Today, more than ever, corporations face the challenge of controlling rising healthcare costs. Comprehensive wellness has emerged as today’s key differentiator in the corporate marketplace, proving a consistent 3:1 return on investment (ROI) over three to five years (Grossmeier, 2012). More and more, corporations and brokers will choose health plans and programs based on comprehensive wellness with a proven ROI model. Not only does this pose a great opportunity for healthcare companies, but also a very timely one given the backlog of workplace wellness demand, the impending 2014 insurance exchanges and the trend of member-centric service offerings. To leverage comprehensive wellness as the key differentiator, healthcare corporations must pursue a niche strategy by exploring a combination of key wellness strengths relevant to this marketplace.
What is wellness, and what is a comprehensive wellness program?
Wellness, as defined by Charles B. Corbin of Arizona State University, is a “multidimensional state of being describing the existence of positive health in an individual as exemplified by quality of life and a sense of well-being.” Wellness is not only physical, but also spans the emotional and social realms allowing one to function optimally.
A comprehensive wellness program is one that addresses all areas of health for all segments of a given population. Traditionally, most managed care organizations had focused on treatment of illness once illness occurs; a retrospective phenomenon known as disease management. A comprehensive wellness program should not only entail traditional disease management, but also include prospective efforts that predict and prevent potential risk of illnesses and maintain good health for the already healthy. Due to the potential cost savings via proven ROI, corporations are beginning to see wellness programs as a strategic asset today rather than an auxiliary benefit.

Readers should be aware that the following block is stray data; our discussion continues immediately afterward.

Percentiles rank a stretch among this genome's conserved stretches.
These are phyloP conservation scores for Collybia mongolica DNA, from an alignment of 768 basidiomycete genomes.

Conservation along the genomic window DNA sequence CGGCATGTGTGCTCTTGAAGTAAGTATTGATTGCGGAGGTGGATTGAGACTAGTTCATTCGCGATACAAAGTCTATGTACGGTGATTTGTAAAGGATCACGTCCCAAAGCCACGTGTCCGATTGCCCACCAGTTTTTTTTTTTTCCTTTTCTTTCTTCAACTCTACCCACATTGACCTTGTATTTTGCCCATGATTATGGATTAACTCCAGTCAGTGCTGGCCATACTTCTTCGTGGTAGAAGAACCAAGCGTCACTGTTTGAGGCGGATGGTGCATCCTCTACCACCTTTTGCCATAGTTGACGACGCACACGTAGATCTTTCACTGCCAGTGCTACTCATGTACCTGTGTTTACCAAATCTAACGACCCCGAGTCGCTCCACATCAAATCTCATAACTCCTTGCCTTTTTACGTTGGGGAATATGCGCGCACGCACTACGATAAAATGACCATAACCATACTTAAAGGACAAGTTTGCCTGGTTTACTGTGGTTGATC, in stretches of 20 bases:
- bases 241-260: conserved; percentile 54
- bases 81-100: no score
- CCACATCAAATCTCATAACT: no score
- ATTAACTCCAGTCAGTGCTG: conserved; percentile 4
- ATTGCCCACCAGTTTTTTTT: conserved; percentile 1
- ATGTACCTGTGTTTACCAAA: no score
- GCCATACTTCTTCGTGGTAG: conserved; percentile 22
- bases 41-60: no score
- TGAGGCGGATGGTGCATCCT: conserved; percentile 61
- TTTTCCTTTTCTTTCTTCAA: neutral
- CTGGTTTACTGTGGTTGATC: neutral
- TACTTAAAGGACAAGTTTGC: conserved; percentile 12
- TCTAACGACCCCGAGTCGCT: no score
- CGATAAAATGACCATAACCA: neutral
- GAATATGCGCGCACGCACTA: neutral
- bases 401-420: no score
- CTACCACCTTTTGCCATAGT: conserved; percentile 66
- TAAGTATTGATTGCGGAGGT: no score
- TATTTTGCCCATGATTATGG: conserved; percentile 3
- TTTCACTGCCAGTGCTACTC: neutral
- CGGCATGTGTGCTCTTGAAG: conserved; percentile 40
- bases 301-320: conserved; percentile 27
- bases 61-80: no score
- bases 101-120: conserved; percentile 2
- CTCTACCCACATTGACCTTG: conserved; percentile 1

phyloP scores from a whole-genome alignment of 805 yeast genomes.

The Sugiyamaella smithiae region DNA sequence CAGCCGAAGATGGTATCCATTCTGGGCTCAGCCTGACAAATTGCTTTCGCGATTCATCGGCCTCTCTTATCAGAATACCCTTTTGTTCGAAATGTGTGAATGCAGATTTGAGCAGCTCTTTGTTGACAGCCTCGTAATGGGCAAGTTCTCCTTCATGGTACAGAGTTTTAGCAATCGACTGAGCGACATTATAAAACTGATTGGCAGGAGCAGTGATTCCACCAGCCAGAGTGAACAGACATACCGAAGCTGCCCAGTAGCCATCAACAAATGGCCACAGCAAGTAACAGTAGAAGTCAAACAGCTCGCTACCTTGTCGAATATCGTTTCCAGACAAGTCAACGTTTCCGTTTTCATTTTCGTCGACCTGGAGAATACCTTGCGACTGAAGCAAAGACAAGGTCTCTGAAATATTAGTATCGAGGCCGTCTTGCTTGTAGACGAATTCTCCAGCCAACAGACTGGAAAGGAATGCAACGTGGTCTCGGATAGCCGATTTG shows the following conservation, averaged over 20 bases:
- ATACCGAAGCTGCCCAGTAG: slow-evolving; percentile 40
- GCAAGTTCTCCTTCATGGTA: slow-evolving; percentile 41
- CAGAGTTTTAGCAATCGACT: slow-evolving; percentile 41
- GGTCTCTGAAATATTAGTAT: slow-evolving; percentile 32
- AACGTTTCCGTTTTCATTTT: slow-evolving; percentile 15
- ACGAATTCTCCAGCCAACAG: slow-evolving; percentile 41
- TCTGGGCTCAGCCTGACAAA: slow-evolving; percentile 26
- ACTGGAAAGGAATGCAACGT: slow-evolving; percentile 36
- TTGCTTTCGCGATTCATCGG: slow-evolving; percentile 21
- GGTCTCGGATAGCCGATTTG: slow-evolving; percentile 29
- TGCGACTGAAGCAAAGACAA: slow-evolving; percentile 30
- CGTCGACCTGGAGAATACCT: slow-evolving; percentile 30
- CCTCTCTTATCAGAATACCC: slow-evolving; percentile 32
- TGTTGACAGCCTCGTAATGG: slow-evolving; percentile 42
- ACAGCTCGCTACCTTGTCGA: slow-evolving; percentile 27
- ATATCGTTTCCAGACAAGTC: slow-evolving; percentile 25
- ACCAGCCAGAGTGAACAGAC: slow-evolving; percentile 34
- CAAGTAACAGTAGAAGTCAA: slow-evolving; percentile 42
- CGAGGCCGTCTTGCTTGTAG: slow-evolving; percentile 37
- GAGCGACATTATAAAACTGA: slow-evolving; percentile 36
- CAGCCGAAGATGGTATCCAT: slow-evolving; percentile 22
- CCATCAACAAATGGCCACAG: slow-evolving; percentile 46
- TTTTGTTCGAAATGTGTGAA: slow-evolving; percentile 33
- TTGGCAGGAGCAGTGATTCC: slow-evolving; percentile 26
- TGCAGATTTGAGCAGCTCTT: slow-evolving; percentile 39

Corporate wellness: A fragmented marketplace.
A fragmented market is one that has many small competitors and has structural factors that inhibit one or a few suppliers from dominating the market. The automotive maintenance market is a good example. There is not one firm that can provide all the desired benefits for consumers of the automobile maintenance market. Structural factors, such as geographic location, prevent one firm or a few large firms from servicing all the automobiles in the United States. As a result, there are myriad automobile maintenance firms, even within the same city.
The corporate wellness market follows a pattern similar to that of the automobile maintenance market. According to the IBIS World Market Research Report of December 2011, the corporate wellness services market is a $2 billion market with more than 7,400 businesses employing over 14,000 employees (Corporate Wellness Services in the US: Market, 2011). Even in a given city or locale, there are several wellness providers. Furthermore, no two populations have the same exact need or the same propensity to change their lifestyle to incorporate wellness. This cultural disparity serves as a key structural reason for the marketplace remaining fragmented.
Where is the wellness market headed?
The corporate wellness market will likely remain fragmented until health insurance exchanges become operational in 2014—and perhaps even beyond. There are several factors contributing to this market remaining fragmented.
- Cultural disparity. Wellness programs are applied to given populations within culturally disparate localities. As the efficacy of such programs depends on culture, this disparity allows for multiple players to exist in this marketplace, each tailored to address specific features.